Intangible assets such as patents, trademarks, designs and data are becoming increasingly important in today’s knowledge economy. According to the EU Commission’s Action Plan on Intellectual Property to strengthen the EU’s economic resilience and recovery (published in November 2020), IP-intensive industries account for 45% of GDP and 93% of EU exports, while the added value of IP is growing across most European industrial ecosystems. Globally, IP filings are on the rise, as intangible assets become crucial in the global race for technological leadership. It goes without saying that the success of sustainable economies depends to a large extent on new and innovative solutions. Intellectual property rights, therefore, undoubtedly play an increasingly significant role in sustainable and green businesses. As such, it is worth noting that the European Parliament very recently adopted Directives 2005/297EG and 2011/83/EU, introducing new rules that foster consumer protection against green-washing practices and unproved sustainability claims.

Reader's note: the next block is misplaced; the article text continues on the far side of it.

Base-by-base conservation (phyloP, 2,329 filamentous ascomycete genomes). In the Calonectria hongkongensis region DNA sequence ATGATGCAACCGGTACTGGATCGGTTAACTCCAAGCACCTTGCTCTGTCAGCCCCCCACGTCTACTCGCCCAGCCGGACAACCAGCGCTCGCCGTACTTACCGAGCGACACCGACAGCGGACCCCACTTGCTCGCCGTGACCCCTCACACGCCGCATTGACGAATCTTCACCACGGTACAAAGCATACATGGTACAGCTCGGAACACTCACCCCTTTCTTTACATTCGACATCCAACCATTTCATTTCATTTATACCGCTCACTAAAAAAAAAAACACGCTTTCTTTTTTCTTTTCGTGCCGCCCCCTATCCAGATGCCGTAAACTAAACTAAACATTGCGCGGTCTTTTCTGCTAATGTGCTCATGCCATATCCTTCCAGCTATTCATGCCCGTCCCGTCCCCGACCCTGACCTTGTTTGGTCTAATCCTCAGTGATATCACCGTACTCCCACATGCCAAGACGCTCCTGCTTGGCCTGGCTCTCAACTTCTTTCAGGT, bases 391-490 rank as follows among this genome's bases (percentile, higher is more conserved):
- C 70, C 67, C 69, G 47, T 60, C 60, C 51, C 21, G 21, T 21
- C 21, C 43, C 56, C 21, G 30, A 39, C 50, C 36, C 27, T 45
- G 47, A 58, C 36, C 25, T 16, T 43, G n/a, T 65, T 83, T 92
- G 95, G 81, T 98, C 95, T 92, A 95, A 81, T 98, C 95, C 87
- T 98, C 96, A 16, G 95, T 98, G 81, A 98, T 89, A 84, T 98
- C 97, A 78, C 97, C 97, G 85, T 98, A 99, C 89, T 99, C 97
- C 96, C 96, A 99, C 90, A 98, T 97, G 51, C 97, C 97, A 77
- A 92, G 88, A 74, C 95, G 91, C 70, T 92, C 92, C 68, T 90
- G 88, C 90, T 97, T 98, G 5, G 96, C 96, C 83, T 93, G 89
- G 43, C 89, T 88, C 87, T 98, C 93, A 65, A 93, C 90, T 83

To learn more on this topic, read Georg Kresbach’s contribution to the Sustainability Objectives in Competition and Intellectual Property Law book by the International League of Competition law (LIDC) (Chapter 13, Sustainability and Intellectual Property in Austria) published by Springer in January 2024 in open access.”
For Chapter 13, Sustainability and Intellectual Property in Austria, click here: